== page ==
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For an assignment we were asked to create a function that would reverse all the elements in an arbitrarily nested list. So inputs to the function should return something like this:

>>> seq = [1,[2,[3]]]
>>> print arb_reverse(seq)
[[[3],2],1]
>>> seq = [9,[[],[0,1,[[],[2,[[],3]]]],[],[[[4],5]]]]
>>> print arb_reverse(seq)
[[[[5,[4]]],[],[[[[3,[]],2],[]],1,0],[]],9]

I came up with a recursive solution which works well:

def arb_reverse(seq):
    result = []
    for element in reversed(seq):
        if not is_list(element):
            result.append(element)
        else:
            result.append(arb_reverse(element))
    return result

But for a bit of a personal challenge I wanted to create a solution without the use of recursion. One version of this attempt resulted in some curious behavior which I am not understanding. For clarification, I was NOT expecting this version to work properly but the resulting input mutation does not make sense. Here is the iterative version in question:

def arb_reverse(seq):
    elements = list(seq)   #so input is not mutated, also tried seq[:] just to be thorough
    result = []
    while elements:
        item = elements.pop()
        if isinstance(item, list):
            item.reverse() #this operation seems to be the culprit
            elements += item 
        else:
            result.append(item)
    return result

This returns a flattened semi-reversed list (somewhat expected), but the interesting part is what it does to the input (not expected)...

>>> a = [1, [2, [3]]]
>>> arb_reverse(a)
[2, 3, 1]
>>> a
[1, [[3], 2]]
>>> p = [1, [2, 3, [4, [5, 6]]]]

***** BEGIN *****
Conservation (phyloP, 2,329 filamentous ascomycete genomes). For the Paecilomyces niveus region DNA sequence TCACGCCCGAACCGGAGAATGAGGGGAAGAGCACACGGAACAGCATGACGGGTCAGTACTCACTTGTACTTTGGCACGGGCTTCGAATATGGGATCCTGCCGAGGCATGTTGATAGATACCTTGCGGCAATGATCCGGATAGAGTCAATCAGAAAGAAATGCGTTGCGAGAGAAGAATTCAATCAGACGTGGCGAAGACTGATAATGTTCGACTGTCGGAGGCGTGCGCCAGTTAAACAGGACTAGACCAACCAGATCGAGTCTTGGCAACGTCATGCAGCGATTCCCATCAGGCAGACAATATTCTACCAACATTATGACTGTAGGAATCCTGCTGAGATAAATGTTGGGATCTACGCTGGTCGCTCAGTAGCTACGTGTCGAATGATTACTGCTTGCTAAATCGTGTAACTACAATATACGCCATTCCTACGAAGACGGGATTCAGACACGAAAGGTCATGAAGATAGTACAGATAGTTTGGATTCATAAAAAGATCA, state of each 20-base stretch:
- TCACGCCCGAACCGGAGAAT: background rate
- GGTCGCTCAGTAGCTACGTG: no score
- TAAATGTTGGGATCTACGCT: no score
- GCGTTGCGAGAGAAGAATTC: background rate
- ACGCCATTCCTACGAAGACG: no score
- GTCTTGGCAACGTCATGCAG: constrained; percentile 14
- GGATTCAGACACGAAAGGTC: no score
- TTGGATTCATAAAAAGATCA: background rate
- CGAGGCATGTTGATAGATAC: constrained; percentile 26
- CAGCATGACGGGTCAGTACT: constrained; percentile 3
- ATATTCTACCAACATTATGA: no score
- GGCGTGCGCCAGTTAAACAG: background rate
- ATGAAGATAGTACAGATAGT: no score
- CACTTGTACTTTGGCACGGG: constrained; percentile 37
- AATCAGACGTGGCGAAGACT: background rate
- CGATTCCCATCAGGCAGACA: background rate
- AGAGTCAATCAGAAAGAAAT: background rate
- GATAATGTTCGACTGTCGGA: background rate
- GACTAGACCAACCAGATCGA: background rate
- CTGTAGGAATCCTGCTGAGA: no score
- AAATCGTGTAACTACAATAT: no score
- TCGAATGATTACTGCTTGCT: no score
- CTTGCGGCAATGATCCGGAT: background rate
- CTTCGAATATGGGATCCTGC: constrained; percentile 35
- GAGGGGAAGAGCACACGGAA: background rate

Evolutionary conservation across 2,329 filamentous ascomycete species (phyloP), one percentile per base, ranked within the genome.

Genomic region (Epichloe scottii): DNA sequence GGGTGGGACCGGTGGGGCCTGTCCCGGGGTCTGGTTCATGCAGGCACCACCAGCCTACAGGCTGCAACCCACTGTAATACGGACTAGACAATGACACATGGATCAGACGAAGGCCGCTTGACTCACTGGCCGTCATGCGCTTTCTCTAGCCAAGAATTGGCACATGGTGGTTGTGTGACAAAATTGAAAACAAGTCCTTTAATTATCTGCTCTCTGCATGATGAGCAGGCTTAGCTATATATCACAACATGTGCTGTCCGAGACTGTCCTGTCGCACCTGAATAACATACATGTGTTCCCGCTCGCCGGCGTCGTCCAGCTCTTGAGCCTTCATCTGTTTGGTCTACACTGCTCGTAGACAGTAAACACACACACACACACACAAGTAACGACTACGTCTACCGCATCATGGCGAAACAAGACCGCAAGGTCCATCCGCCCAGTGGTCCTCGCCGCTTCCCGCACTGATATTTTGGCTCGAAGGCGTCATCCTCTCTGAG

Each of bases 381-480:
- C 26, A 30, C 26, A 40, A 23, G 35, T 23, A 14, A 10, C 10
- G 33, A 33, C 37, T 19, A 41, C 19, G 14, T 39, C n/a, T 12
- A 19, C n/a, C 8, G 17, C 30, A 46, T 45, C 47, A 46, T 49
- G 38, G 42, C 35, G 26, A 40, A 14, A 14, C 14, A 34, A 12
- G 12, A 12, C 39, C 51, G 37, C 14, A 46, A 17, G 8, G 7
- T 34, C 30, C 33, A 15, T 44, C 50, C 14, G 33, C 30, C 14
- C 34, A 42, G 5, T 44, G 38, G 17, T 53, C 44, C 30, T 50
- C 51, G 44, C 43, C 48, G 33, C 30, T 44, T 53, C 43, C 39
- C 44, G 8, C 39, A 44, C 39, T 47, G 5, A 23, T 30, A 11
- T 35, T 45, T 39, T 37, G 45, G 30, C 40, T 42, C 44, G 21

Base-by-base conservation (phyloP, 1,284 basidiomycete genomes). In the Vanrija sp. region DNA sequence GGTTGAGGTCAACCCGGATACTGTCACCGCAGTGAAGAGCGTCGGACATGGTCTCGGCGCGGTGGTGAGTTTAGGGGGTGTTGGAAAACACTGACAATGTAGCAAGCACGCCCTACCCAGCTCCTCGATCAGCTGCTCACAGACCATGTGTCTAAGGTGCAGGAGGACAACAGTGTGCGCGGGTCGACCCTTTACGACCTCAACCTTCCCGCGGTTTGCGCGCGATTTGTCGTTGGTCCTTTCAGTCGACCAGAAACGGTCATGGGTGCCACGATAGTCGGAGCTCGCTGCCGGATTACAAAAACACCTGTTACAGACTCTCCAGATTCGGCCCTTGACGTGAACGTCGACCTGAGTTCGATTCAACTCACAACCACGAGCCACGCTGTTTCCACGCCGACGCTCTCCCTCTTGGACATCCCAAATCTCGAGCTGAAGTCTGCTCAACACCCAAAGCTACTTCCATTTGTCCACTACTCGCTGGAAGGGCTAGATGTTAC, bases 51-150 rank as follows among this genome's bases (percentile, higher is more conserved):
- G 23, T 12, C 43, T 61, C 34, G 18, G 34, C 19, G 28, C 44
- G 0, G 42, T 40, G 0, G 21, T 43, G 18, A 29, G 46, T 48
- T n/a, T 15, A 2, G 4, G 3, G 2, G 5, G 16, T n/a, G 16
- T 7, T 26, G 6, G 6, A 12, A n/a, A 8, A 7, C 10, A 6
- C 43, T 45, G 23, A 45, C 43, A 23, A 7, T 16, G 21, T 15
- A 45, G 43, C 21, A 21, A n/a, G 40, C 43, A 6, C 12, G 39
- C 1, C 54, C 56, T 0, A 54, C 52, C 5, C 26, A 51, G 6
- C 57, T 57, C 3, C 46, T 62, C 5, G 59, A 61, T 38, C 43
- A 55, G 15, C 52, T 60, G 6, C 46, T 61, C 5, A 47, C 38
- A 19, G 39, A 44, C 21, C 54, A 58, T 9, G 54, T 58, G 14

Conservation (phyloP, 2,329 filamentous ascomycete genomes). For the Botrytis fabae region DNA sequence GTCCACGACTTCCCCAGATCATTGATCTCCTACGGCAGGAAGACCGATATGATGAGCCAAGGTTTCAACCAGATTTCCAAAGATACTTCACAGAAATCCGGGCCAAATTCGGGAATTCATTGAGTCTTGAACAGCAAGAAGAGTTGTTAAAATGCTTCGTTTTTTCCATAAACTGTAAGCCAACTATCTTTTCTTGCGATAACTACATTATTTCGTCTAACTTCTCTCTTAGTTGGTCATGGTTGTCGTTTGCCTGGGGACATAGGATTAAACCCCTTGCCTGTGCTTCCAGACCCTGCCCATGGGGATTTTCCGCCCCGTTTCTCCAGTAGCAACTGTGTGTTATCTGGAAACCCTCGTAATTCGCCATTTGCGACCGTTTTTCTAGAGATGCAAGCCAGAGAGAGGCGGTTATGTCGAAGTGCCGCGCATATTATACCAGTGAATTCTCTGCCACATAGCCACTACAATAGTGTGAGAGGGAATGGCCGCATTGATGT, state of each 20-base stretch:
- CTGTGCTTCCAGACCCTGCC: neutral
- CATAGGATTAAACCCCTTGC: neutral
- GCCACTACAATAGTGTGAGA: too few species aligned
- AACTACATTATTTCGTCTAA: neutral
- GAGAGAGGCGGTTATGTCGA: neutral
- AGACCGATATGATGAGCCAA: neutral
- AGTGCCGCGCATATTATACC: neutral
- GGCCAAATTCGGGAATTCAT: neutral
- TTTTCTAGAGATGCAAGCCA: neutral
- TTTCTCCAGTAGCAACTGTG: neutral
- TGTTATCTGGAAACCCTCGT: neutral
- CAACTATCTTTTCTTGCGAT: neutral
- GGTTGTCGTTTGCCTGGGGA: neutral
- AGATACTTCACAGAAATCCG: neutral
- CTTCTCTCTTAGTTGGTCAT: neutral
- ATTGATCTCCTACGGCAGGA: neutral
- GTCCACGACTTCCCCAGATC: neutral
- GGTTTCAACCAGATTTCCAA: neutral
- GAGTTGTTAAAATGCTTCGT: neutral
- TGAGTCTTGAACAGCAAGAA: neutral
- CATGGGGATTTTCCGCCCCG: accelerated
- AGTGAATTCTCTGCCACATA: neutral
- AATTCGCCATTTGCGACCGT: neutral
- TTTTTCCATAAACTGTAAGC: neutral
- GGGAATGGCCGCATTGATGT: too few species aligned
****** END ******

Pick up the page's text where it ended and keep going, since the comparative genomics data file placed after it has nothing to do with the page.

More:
>>> print arb_reverse(p)
[2, 3, 4, 5, 6, 1]
>>> print p
[1, [[[6, 5], 4], 3, 2]]

I was under the impression that by passing the values contained in the input to a variable using list() or input[:] as i did with elements, that I would avoid mutating the input. However, a few print statements later revealed that the reverse method had a hand in mutating the original list. Why is that?

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2 Answers 2

up vote 3 down vote accepted

The list() call is making a new list with shallow-copied lists from the original.

Try this (stolen from here):

from copy import deepcopy
listB = deepcopy(listA)
share|improve this answer
    
I assume var = input[:] does the same then? So even though a new list is created it still references the original values which populate the list? –  Verbal_Kint May 31 '12 at 20:34
1  
You are correct. –  Jon Cage May 31 '12 at 20:35
    
Without having to import an outside module, I am guess I would have to iterate over the original list and make sure all values are copied somehow? –  Verbal_Kint May 31 '12 at 20:37
1  
It's a built in library: docs.python.org/library/copy.html ..but if you're feeling masochistic, you could of course roll your own recursive deep-copy function. –  Jon Cage May 31 '12 at 20:43
    
self inflicted pain has taught me lessons I won't soon forget! Thanks –  Verbal_Kint May 31 '12 at 20:46

Try running the following code through this tool http://people.csail.mit.edu/pgbovine/python/tutor.html

o1 = [1, 2, 3]
o2 = [4, 5, 6]

l1 = [o1, o2]

l2 = list(l1)

l2[0].reverse()

print l2
print l1

Specifically look at what happens when l2[0].reverse() is called.

You'll see that when you call list() to create a copy of the list, the lists still reference the same objects.

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Without having done that yet, I am assuming that the copied list still references the objects populating the original list? –  Verbal_Kint May 31 '12 at 20:35
1  
Exactly, it's just a shallow copy of the list, it doesn't duplicate the objects the list contains. –  Acorn May 31 '12 at 20:37
    
Considering the need for a separate function to create a true copy, at what length input would recursion make sense over iteration with regards to a solution? –  Verbal_Kint May 31 '12 at 20:41
    
+1 for the tutor link - that's really cool! –  Jon Cage May 31 '12 at 21:52

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